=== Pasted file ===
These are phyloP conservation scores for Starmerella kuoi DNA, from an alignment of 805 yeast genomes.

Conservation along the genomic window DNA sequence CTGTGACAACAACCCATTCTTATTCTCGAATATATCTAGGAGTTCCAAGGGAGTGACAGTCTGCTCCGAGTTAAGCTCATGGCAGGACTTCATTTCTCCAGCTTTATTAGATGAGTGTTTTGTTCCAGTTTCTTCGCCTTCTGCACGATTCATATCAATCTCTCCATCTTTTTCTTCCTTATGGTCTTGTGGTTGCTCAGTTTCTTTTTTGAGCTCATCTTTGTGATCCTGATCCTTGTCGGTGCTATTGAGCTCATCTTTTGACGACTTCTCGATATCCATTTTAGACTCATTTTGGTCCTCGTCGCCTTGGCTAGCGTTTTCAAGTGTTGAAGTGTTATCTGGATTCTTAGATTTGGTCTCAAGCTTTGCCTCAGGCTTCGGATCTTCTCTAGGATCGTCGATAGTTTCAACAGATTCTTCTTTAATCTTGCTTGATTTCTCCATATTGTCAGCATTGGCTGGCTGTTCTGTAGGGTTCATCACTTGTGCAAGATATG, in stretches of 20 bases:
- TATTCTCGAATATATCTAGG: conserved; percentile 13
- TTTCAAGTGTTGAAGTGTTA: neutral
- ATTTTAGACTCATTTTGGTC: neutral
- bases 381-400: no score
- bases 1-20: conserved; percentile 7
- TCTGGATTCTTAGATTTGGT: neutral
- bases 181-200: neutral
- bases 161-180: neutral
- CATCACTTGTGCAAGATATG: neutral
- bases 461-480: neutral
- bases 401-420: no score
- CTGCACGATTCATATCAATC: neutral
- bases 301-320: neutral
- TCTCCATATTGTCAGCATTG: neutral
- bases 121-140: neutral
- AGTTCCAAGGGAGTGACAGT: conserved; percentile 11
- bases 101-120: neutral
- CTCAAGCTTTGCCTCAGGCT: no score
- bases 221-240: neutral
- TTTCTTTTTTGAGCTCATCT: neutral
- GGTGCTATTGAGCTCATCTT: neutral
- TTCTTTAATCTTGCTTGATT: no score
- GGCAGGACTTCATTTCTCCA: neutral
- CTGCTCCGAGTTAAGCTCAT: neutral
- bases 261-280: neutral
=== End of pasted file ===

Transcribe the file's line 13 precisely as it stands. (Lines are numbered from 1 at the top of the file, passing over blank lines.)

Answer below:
- bases 401-420: no score